Certainly his mother did. Baggio waited three months after his conversion before telling her about it. Was she upset? Is the pope Catholic?
Although Baggio says his mother quickly came to realize that Buddhism had made him a better person, last January, Ma-tilde Baggio told the magazine Oggi, "I don't want to judge my son's choices. All I'll say is that I would be happier if he had kept his own religion. But I pray to the Lord every evening that he might reconvert."
In the preface to his autobiography, Baggio il Fenó¬ßmeno ("Baggio the Phenomenon"), he writes, "Life is an endless cycle for those who believe in reincarnation." It might be said, then, that Baggio does a lot of recycling of ducks and geese. The seventh of eight children, he has been an avid hunter since he and his father, Fiorindo, hunted together in the woods near his hometown of Caldogno, in northeast Italy. Baggio makes no apology for a pastime that doesn't seem to reflect Buddhist serenity. "Hunting," he says, "is part of a cycle of life that repeats. Life. Death. Life. Death. Death is part of life."
"There are two phrases usually used when trying to figure out Baggio," says Vittorio Oreggia, who covers Juventus for Tuttosport, one of Italy's three national sports dailies. "One: Baggio must not be understood but must be loved. Two: Baggio is poetry, and you don't try to understand poetry, you try to appreciate it.
"Like every star, Baggio is loved but very controversial. The people don't understand him. He scores a goal, and unlike some players who run to the supporters' section, pointing to the shirt, he runs back to midfield. He's so sure of his success, he doesn't try to make it a moment of high emotion. People think he should be the property of the masses, so they second-guess him, tear him down. It's part of Italian nature to have an opinion."
Italian soccer is a circus, so tonight's event makes perfect sense. Under a rented Togni Circus big top in a vacant lot in the city of Vicenza, friends and relatives of the star are celebrating Baggio Day. Baggio began his career in C Division in Vicenza, 300 miles east of Turin, and the local fan club is honoring him as the Golden Ball winner.
In Turin, Baggio is il Divino (the Divine One). In Vicenza he is Roby, the local kid who grew up to be the best in the world. Baggio beams. The 4,000 people in the tent are his fans, his folk. He still lives close by—in Caldogno, a town outside Vicenza—and he owns a sports shop in nearby Thiene.
Baggio is so happy to be here for these festivities that he even gives a short press conference before the program begins. This is news in itself. Three weeks earlier a newspaper had reported that he expected a new two-year, $10 million contract. Because of Italy's 10.5% unemployment rate, Baggio, who will make about $3 million annually through June '95, thought the story made him sound greedy. So he announced that he would not talk to the Italian press until the World Cup.
Baggio's relationship with Turin and its fans, its tifosi, has often been an uneasy one. His departure from Fiorentina in '90, arranged in a midnight deal for a then record $12 million transfer fee, was greeted in Florence with outrage and tear gas. The response in Turin was best measured by the supporters of Juventus, the team whose 22 league championships make it the Yankees-Celtics-Canadiens of Italy. On the day he left for Turin, Baggio, who was bitter at being dealt away from his longtime team, refused to wear a black and white Juventus scarf that had been presented to him. The slight was noted by Juventus fans.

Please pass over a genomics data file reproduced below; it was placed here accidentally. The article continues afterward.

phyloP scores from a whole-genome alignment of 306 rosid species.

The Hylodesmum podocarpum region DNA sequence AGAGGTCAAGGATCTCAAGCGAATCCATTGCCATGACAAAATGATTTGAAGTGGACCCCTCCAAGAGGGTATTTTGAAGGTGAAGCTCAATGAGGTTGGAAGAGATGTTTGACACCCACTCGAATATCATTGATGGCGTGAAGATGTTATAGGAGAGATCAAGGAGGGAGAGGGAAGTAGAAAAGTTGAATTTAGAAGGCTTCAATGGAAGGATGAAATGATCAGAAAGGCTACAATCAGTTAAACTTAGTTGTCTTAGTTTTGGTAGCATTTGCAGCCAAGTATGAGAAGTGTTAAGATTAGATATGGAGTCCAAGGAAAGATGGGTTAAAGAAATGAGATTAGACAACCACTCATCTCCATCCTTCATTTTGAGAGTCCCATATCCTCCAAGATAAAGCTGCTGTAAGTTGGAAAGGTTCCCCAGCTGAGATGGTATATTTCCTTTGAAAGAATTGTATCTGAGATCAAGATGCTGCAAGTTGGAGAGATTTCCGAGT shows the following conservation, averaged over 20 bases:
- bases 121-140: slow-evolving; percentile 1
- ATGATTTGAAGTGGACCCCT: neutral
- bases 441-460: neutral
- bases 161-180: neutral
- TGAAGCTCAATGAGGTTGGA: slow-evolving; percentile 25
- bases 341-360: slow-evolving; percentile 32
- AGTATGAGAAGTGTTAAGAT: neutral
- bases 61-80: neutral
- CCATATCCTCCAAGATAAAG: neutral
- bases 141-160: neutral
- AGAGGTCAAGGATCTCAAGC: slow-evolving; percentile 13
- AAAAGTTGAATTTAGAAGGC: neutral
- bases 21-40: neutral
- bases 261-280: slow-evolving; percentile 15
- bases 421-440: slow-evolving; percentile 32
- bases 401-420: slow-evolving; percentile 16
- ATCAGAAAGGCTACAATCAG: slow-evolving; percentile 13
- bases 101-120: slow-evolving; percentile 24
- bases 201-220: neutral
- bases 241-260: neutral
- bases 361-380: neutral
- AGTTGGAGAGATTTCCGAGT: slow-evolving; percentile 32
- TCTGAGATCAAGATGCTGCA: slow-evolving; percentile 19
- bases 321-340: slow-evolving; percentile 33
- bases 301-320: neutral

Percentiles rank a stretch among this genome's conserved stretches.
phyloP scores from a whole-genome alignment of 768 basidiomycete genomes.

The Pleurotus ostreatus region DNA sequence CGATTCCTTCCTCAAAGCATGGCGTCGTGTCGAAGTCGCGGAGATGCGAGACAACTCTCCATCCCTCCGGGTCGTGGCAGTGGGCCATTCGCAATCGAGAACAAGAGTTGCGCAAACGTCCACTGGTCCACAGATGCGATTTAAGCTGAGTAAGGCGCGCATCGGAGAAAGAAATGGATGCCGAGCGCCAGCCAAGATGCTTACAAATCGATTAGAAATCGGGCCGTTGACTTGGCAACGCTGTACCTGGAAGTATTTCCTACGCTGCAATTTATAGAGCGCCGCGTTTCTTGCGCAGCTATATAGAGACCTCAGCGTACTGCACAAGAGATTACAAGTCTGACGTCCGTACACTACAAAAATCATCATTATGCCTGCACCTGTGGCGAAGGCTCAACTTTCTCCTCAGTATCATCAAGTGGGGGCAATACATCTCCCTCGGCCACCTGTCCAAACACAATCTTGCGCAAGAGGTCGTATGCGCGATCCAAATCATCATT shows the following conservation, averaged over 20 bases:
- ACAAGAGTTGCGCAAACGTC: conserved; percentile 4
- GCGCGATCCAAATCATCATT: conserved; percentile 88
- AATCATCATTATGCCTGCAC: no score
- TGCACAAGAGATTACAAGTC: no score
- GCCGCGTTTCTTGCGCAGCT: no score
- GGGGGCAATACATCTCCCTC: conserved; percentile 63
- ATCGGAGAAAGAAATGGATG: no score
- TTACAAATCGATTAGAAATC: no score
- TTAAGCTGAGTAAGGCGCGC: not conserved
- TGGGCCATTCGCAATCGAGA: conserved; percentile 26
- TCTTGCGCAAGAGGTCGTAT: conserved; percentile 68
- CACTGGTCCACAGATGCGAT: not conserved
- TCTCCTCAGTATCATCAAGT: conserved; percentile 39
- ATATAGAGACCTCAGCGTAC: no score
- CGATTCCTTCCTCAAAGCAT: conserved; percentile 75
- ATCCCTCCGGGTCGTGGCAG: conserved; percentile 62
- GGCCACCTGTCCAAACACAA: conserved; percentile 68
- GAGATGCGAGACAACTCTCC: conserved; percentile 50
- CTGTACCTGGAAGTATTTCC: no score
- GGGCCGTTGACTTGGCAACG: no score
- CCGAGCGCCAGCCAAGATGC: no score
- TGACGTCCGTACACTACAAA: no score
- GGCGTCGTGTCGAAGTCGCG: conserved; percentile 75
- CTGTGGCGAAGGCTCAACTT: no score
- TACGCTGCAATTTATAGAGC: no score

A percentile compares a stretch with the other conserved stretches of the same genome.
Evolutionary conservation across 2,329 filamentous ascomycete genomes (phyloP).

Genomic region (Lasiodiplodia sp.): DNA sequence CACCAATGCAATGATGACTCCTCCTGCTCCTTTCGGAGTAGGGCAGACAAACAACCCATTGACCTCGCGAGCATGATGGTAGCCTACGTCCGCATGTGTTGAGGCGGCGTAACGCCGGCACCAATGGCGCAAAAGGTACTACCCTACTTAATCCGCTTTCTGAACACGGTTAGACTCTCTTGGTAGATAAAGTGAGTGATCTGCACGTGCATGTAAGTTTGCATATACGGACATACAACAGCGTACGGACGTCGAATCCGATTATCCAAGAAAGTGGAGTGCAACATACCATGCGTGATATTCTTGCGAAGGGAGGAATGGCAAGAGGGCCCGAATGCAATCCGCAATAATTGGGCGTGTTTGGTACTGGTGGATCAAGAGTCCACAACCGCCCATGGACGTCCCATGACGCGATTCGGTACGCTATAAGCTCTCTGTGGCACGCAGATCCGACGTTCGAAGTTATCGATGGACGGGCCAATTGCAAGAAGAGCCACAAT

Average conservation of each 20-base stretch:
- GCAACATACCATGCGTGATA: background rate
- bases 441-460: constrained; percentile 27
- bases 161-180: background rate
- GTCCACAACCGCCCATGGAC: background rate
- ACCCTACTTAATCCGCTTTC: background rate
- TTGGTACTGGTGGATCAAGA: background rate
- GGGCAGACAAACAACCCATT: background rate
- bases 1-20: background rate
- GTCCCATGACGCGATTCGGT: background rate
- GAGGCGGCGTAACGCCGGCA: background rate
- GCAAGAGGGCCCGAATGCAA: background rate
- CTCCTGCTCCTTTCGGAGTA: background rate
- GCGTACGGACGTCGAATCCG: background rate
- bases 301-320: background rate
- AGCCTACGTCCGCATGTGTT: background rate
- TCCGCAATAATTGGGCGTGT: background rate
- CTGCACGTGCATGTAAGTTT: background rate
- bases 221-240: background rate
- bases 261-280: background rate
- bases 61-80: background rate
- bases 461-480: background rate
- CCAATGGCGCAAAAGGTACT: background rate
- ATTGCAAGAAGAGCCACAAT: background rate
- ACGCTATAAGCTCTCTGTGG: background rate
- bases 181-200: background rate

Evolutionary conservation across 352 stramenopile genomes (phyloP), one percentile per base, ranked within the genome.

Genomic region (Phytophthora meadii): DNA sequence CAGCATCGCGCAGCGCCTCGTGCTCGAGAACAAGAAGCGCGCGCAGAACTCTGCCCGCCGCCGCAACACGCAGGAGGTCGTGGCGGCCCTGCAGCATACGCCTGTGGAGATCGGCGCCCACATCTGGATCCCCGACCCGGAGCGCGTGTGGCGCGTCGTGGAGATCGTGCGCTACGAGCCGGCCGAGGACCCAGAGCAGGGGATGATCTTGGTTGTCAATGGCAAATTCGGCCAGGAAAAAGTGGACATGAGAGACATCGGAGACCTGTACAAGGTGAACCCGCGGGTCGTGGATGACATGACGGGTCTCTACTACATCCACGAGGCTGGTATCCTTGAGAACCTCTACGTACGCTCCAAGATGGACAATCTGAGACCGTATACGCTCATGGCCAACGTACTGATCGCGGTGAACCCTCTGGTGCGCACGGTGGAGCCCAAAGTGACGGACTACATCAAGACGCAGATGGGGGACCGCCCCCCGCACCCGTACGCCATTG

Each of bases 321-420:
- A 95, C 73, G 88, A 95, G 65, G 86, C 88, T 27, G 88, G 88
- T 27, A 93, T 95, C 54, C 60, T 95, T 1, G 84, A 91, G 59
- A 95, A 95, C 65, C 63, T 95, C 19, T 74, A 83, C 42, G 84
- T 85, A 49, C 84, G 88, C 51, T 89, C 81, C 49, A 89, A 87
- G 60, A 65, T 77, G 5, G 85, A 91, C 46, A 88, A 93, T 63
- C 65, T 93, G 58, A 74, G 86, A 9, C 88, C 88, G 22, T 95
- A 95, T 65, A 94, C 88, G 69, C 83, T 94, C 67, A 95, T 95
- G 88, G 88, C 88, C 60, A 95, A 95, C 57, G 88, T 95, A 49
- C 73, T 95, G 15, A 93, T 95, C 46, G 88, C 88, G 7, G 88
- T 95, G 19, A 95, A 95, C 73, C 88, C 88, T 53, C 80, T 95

Then, in his first game against his old Fiorentina team, played in Florence, Baggio refused to take a penalty kick, a free shot from 12 yards, a near-certain goal. The act was as traitorous as if Joe Montana, playing for Kansas City, were to deliberately step out of bounds on the 49er one-yard line to show solidarity with his old San Francisco team. Baggio could not be swayed to take the kick despite his teammates' entreaties. Worse, his stand-in missed the shot. Moments later Baggio was replaced in the game by a substitute, and as Baggio walked the few yards from the sideline to the locker room, a fan threw a violet Fiorentina scarf in his path. Baggio picked it up without stopping. It was his way of bidding farewell to five seasons in Florence. In Turin it was regarded as treachery.
"I just wasn't feeling right," Baggio says of the episode. "Suppose I miss the penalty kick? People would say I do it on purpose. Often I allow teammates to take my penalties so they can have goals, but no one talks of that. The Italian press blew this out of proportion. I picked up a scarf, and they bust my chops."
But on Baggio Day the questions from the press are polite, almost obsequious. The newsmen ask about his spectacular goal against Lazio a day earlier. They inquire about the charms of Vicenza. Then Baggio is sent onto the stage.
Roby, this is your life.
Baggio is greeted by his first coach, by former teammates, by his very pregnant wife, Andreina, and by other members of his family. There is much kissing, hardy smacks on both cheeks. Testimonials are offered by his mother ("From the age of two he slept with the ball"); a high school teacher, Professor Aldighieri ("He was the best student, but I'm talking about phys ed"); and a religion instructor, Don Belindo ("If he has a defect, maybe it is that he has distanced himself from our religion"). The Blue Pop Quartet mangles American pop songs during intermezzos and earns derisory whistles, but the tifosi come to order during the Baggio highlight-film finale. Each goal is more stunning than the last.
The lights go up under the big top, but on the screen these words—superimposed on an American flag—linger: Roberto, Regalaci Un Altro Sogno. Roberto, Give Us Another Dream.